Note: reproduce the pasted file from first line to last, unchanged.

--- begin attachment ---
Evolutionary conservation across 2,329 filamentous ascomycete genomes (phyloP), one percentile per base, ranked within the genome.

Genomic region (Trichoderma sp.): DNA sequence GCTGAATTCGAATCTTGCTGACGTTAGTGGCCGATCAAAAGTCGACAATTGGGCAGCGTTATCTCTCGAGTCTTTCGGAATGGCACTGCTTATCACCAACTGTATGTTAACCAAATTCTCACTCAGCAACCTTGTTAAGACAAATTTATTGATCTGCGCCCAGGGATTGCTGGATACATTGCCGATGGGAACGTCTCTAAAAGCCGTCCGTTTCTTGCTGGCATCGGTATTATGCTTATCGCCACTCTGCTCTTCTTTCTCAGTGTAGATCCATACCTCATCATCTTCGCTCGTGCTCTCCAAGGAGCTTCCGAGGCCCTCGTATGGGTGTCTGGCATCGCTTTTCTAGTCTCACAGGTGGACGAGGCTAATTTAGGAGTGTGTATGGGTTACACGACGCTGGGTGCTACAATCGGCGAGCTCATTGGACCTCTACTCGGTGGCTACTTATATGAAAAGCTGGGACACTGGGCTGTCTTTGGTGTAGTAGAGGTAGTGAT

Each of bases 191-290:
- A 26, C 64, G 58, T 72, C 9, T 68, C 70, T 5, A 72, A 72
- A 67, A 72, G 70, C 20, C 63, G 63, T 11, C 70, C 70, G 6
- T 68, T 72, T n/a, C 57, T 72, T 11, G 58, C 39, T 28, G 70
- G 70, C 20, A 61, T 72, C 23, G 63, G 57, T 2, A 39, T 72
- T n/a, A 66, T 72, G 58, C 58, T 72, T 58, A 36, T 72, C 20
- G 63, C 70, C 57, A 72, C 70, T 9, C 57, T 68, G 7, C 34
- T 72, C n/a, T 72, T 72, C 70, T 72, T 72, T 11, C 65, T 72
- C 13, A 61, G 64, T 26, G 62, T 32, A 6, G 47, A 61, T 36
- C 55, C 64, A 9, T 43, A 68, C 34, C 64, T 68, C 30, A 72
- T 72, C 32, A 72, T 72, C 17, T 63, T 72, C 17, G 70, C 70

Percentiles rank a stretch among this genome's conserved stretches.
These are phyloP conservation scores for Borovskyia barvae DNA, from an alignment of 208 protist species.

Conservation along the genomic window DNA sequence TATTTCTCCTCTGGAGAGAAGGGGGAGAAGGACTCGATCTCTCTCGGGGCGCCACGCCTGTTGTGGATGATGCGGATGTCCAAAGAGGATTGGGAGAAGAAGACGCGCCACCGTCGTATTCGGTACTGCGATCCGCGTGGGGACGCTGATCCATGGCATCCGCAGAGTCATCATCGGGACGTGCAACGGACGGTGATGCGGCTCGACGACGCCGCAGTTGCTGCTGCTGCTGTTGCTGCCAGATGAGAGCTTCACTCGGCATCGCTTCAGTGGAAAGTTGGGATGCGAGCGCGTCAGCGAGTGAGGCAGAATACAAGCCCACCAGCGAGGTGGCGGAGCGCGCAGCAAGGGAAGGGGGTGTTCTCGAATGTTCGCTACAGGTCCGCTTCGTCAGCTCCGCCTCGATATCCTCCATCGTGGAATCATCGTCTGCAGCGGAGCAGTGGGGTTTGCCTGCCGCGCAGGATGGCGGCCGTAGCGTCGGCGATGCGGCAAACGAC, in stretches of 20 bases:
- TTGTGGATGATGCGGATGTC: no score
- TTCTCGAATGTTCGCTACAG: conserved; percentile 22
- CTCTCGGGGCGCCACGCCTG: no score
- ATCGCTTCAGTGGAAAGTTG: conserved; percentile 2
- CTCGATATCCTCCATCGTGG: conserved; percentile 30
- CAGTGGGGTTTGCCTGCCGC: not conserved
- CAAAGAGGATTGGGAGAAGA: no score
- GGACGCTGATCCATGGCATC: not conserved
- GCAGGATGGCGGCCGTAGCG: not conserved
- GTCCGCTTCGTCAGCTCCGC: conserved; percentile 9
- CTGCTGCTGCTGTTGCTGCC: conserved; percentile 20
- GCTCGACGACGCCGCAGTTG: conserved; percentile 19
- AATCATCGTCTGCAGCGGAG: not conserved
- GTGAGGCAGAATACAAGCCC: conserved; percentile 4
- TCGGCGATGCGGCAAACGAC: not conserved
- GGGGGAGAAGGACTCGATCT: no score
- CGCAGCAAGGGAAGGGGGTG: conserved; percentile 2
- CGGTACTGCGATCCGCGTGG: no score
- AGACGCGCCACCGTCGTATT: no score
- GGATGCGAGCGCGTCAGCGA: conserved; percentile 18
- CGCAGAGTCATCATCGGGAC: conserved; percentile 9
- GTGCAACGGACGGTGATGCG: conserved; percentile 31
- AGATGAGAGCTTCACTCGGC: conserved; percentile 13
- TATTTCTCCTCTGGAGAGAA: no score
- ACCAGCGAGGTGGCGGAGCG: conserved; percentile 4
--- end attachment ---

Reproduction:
Evolutionary conservation across 2,329 filamentous ascomycete genomes (phyloP), one percentile per base, ranked within the genome.

Genomic region (Trichoderma sp.): DNA sequence GCTGAATTCGAATCTTGCTGACGTTAGTGGCCGATCAAAAGTCGACAATTGGGCAGCGTTATCTCTCGAGTCTTTCGGAATGGCACTGCTTATCACCAACTGTATGTTAACCAAATTCTCACTCAGCAACCTTGTTAAGACAAATTTATTGATCTGCGCCCAGGGATTGCTGGATACATTGCCGATGGGAACGTCTCTAAAAGCCGTCCGTTTCTTGCTGGCATCGGTATTATGCTTATCGCCACTCTGCTCTTCTTTCTCAGTGTAGATCCATACCTCATCATCTTCGCTCGTGCTCTCCAAGGAGCTTCCGAGGCCCTCGTATGGGTGTCTGGCATCGCTTTTCTAGTCTCACAGGTGGACGAGGCTAATTTAGGAGTGTGTATGGGTTACACGACGCTGGGTGCTACAATCGGCGAGCTCATTGGACCTCTACTCGGTGGCTACTTATATGAAAAGCTGGGACACTGGGCTGTCTTTGGTGTAGTAGAGGTAGTGAT

Each of bases 191-290:
- A 26, C 64, G 58, T 72, C 9, T 68, C 70, T 5, A 72, A 72
- A 67, A 72, G 70, C 20, C 63, G 63, T 11, C 70, C 70, G 6
- T 68, T 72, T n/a, C 57, T 72, T 11, G 58, C 39, T 28, G 70
- G 70, C 20, A 61, T 72, C 23, G 63, G 57, T 2, A 39, T 72
- T n/a, A 66, T 72, G 58, C 58, T 72, T 58, A 36, T 72, C 20
- G 63, C 70, C 57, A 72, C 70, T 9, C 57, T 68, G 7, C 34
- T 72, C n/a, T 72, T 72, C 70, T 72, T 72, T 11, C 65, T 72
- C 13, A 61, G 64, T 26, G 62, T 32, A 6, G 47, A 61, T 36
- C 55, C 64, A 9, T 43, A 68, C 34, C 64, T 68, C 30, A 72
- T 72, C 32, A 72, T 72, C 17, T 63, T 72, C 17, G 70, C 70

Percentiles rank a stretch among this genome's conserved stretches.
These are phyloP conservation scores for Borovskyia barvae DNA, from an alignment of 208 protist species.

Conservation along the genomic window DNA sequence TATTTCTCCTCTGGAGAGAAGGGGGAGAAGGACTCGATCTCTCTCGGGGCGCCACGCCTGTTGTGGATGATGCGGATGTCCAAAGAGGATTGGGAGAAGAAGACGCGCCACCGTCGTATTCGGTACTGCGATCCGCGTGGGGACGCTGATCCATGGCATCCGCAGAGTCATCATCGGGACGTGCAACGGACGGTGATGCGGCTCGACGACGCCGCAGTTGCTGCTGCTGCTGTTGCTGCCAGATGAGAGCTTCACTCGGCATCGCTTCAGTGGAAAGTTGGGATGCGAGCGCGTCAGCGAGTGAGGCAGAATACAAGCCCACCAGCGAGGTGGCGGAGCGCGCAGCAAGGGAAGGGGGTGTTCTCGAATGTTCGCTACAGGTCCGCTTCGTCAGCTCCGCCTCGATATCCTCCATCGTGGAATCATCGTCTGCAGCGGAGCAGTGGGGTTTGCCTGCCGCGCAGGATGGCGGCCGTAGCGTCGGCGATGCGGCAAACGAC, in stretches of 20 bases:
- TTGTGGATGATGCGGATGTC: no score
- TTCTCGAATGTTCGCTACAG: conserved; percentile 22
- CTCTCGGGGCGCCACGCCTG: no score
- ATCGCTTCAGTGGAAAGTTG: conserved; percentile 2
- CTCGATATCCTCCATCGTGG: conserved; percentile 30
- CAGTGGGGTTTGCCTGCCGC: not conserved
- CAAAGAGGATTGGGAGAAGA: no score
- GGACGCTGATCCATGGCATC: not conserved
- GCAGGATGGCGGCCGTAGCG: not conserved
- GTCCGCTTCGTCAGCTCCGC: conserved; percentile 9
- CTGCTGCTGCTGTTGCTGCC: conserved; percentile 20
- GCTCGACGACGCCGCAGTTG: conserved; percentile 19
- AATCATCGTCTGCAGCGGAG: not conserved
- GTGAGGCAGAATACAAGCCC: conserved; percentile 4
- TCGGCGATGCGGCAAACGAC: not conserved
- GGGGGAGAAGGACTCGATCT: no score
- CGCAGCAAGGGAAGGGGGTG: conserved; percentile 2
- CGGTACTGCGATCCGCGTGG: no score
- AGACGCGCCACCGTCGTATT: no score
- GGATGCGAGCGCGTCAGCGA: conserved; percentile 18
- CGCAGAGTCATCATCGGGAC: conserved; percentile 9
- GTGCAACGGACGGTGATGCG: conserved; percentile 31
- AGATGAGAGCTTCACTCGGC: conserved; percentile 13
- TATTTCTCCTCTGGAGAGAA: no score
- ACCAGCGAGGTGGCGGAGCG: conserved; percentile 4